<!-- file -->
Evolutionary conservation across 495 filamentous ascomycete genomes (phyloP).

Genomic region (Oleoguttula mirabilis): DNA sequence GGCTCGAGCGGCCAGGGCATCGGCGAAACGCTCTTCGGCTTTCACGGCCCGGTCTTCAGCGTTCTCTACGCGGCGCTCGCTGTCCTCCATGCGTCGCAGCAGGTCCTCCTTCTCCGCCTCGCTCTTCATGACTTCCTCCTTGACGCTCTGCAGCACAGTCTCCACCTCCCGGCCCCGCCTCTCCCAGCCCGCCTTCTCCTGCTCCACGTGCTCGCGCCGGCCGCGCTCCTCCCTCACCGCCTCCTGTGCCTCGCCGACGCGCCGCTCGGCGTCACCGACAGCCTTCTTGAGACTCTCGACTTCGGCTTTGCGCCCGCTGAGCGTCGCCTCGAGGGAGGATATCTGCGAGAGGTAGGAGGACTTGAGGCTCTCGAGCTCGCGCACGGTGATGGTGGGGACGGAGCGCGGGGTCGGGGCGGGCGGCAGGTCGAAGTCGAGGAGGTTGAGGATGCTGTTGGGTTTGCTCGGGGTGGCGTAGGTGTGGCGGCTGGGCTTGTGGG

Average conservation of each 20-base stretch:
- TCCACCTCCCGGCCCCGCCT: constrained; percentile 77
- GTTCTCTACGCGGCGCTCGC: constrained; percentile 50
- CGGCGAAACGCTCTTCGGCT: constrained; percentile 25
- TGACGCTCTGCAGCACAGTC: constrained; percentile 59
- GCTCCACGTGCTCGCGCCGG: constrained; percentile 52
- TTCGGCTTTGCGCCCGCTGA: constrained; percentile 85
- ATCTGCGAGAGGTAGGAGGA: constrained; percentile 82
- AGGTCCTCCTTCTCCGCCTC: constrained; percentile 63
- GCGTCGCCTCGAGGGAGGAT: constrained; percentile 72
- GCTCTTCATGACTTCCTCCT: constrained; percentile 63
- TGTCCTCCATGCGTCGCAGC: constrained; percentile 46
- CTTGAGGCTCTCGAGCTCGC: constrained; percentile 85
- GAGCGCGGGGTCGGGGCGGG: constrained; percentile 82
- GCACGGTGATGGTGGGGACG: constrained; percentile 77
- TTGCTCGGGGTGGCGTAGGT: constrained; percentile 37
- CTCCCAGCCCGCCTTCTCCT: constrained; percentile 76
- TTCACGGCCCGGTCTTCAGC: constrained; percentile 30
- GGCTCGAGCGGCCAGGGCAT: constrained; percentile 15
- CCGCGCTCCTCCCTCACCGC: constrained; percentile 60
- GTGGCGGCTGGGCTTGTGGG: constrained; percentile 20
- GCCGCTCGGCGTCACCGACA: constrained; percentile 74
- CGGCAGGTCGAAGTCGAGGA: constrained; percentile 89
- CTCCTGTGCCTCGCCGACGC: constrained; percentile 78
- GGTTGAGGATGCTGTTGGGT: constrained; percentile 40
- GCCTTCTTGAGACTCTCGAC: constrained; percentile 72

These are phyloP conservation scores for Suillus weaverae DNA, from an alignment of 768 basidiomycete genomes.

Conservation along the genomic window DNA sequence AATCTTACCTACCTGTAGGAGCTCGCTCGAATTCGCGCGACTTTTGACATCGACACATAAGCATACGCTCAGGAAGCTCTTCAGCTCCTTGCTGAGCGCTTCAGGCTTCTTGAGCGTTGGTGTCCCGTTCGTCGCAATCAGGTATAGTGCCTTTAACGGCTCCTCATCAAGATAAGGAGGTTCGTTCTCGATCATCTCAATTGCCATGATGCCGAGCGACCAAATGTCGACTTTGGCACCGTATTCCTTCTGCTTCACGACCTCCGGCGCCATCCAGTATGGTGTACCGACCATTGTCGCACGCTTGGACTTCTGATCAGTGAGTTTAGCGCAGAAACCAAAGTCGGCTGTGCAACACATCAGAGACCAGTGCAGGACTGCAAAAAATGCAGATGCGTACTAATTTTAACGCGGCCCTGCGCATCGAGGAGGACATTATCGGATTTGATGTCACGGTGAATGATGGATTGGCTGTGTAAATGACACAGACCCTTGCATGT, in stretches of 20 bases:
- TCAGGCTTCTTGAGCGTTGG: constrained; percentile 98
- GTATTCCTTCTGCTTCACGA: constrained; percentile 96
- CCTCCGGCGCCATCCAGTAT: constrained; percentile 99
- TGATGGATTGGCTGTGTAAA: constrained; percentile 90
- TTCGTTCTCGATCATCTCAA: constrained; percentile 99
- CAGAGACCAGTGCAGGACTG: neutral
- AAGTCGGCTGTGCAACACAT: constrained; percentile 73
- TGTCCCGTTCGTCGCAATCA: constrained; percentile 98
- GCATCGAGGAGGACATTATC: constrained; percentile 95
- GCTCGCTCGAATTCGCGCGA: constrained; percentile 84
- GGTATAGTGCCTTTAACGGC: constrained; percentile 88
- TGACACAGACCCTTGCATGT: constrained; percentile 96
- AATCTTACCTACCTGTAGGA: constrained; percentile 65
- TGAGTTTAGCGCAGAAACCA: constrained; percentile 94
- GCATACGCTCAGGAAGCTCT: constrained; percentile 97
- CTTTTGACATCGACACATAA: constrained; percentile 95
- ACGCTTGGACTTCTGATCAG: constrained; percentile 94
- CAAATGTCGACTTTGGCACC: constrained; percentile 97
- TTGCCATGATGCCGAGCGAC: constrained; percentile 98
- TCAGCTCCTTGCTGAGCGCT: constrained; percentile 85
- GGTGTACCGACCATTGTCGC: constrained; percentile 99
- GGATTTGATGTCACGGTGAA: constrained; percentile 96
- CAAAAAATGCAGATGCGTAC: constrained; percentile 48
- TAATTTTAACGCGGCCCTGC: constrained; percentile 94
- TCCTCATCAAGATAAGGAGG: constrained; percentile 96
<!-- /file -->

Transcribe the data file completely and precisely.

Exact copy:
Evolutionary conservation across 495 filamentous ascomycete genomes (phyloP).

Genomic region (Oleoguttula mirabilis): DNA sequence GGCTCGAGCGGCCAGGGCATCGGCGAAACGCTCTTCGGCTTTCACGGCCCGGTCTTCAGCGTTCTCTACGCGGCGCTCGCTGTCCTCCATGCGTCGCAGCAGGTCCTCCTTCTCCGCCTCGCTCTTCATGACTTCCTCCTTGACGCTCTGCAGCACAGTCTCCACCTCCCGGCCCCGCCTCTCCCAGCCCGCCTTCTCCTGCTCCACGTGCTCGCGCCGGCCGCGCTCCTCCCTCACCGCCTCCTGTGCCTCGCCGACGCGCCGCTCGGCGTCACCGACAGCCTTCTTGAGACTCTCGACTTCGGCTTTGCGCCCGCTGAGCGTCGCCTCGAGGGAGGATATCTGCGAGAGGTAGGAGGACTTGAGGCTCTCGAGCTCGCGCACGGTGATGGTGGGGACGGAGCGCGGGGTCGGGGCGGGCGGCAGGTCGAAGTCGAGGAGGTTGAGGATGCTGTTGGGTTTGCTCGGGGTGGCGTAGGTGTGGCGGCTGGGCTTGTGGG

Average conservation of each 20-base stretch:
- TCCACCTCCCGGCCCCGCCT: constrained; percentile 77
- GTTCTCTACGCGGCGCTCGC: constrained; percentile 50
- CGGCGAAACGCTCTTCGGCT: constrained; percentile 25
- TGACGCTCTGCAGCACAGTC: constrained; percentile 59
- GCTCCACGTGCTCGCGCCGG: constrained; percentile 52
- TTCGGCTTTGCGCCCGCTGA: constrained; percentile 85
- ATCTGCGAGAGGTAGGAGGA: constrained; percentile 82
- AGGTCCTCCTTCTCCGCCTC: constrained; percentile 63
- GCGTCGCCTCGAGGGAGGAT: constrained; percentile 72
- GCTCTTCATGACTTCCTCCT: constrained; percentile 63
- TGTCCTCCATGCGTCGCAGC: constrained; percentile 46
- CTTGAGGCTCTCGAGCTCGC: constrained; percentile 85
- GAGCGCGGGGTCGGGGCGGG: constrained; percentile 82
- GCACGGTGATGGTGGGGACG: constrained; percentile 77
- TTGCTCGGGGTGGCGTAGGT: constrained; percentile 37
- CTCCCAGCCCGCCTTCTCCT: constrained; percentile 76
- TTCACGGCCCGGTCTTCAGC: constrained; percentile 30
- GGCTCGAGCGGCCAGGGCAT: constrained; percentile 15
- CCGCGCTCCTCCCTCACCGC: constrained; percentile 60
- GTGGCGGCTGGGCTTGTGGG: constrained; percentile 20
- GCCGCTCGGCGTCACCGACA: constrained; percentile 74
- CGGCAGGTCGAAGTCGAGGA: constrained; percentile 89
- CTCCTGTGCCTCGCCGACGC: constrained; percentile 78
- GGTTGAGGATGCTGTTGGGT: constrained; percentile 40
- GCCTTCTTGAGACTCTCGAC: constrained; percentile 72

These are phyloP conservation scores for Suillus weaverae DNA, from an alignment of 768 basidiomycete genomes.

Conservation along the genomic window DNA sequence AATCTTACCTACCTGTAGGAGCTCGCTCGAATTCGCGCGACTTTTGACATCGACACATAAGCATACGCTCAGGAAGCTCTTCAGCTCCTTGCTGAGCGCTTCAGGCTTCTTGAGCGTTGGTGTCCCGTTCGTCGCAATCAGGTATAGTGCCTTTAACGGCTCCTCATCAAGATAAGGAGGTTCGTTCTCGATCATCTCAATTGCCATGATGCCGAGCGACCAAATGTCGACTTTGGCACCGTATTCCTTCTGCTTCACGACCTCCGGCGCCATCCAGTATGGTGTACCGACCATTGTCGCACGCTTGGACTTCTGATCAGTGAGTTTAGCGCAGAAACCAAAGTCGGCTGTGCAACACATCAGAGACCAGTGCAGGACTGCAAAAAATGCAGATGCGTACTAATTTTAACGCGGCCCTGCGCATCGAGGAGGACATTATCGGATTTGATGTCACGGTGAATGATGGATTGGCTGTGTAAATGACACAGACCCTTGCATGT, in stretches of 20 bases:
- TCAGGCTTCTTGAGCGTTGG: constrained; percentile 98
- GTATTCCTTCTGCTTCACGA: constrained; percentile 96
- CCTCCGGCGCCATCCAGTAT: constrained; percentile 99
- TGATGGATTGGCTGTGTAAA: constrained; percentile 90
- TTCGTTCTCGATCATCTCAA: constrained; percentile 99
- CAGAGACCAGTGCAGGACTG: neutral
- AAGTCGGCTGTGCAACACAT: constrained; percentile 73
- TGTCCCGTTCGTCGCAATCA: constrained; percentile 98
- GCATCGAGGAGGACATTATC: constrained; percentile 95
- GCTCGCTCGAATTCGCGCGA: constrained; percentile 84
- GGTATAGTGCCTTTAACGGC: constrained; percentile 88
- TGACACAGACCCTTGCATGT: constrained; percentile 96
- AATCTTACCTACCTGTAGGA: constrained; percentile 65
- TGAGTTTAGCGCAGAAACCA: constrained; percentile 94
- GCATACGCTCAGGAAGCTCT: constrained; percentile 97
- CTTTTGACATCGACACATAA: constrained; percentile 95
- ACGCTTGGACTTCTGATCAG: constrained; percentile 94
- CAAATGTCGACTTTGGCACC: constrained; percentile 97
- TTGCCATGATGCCGAGCGAC: constrained; percentile 98
- TCAGCTCCTTGCTGAGCGCT: constrained; percentile 85
- GGTGTACCGACCATTGTCGC: constrained; percentile 99
- GGATTTGATGTCACGGTGAA: constrained; percentile 96
- CAAAAAATGCAGATGCGTAC: constrained; percentile 48
- TAATTTTAACGCGGCCCTGC: constrained; percentile 94
- TCCTCATCAAGATAAGGAGG: constrained; percentile 96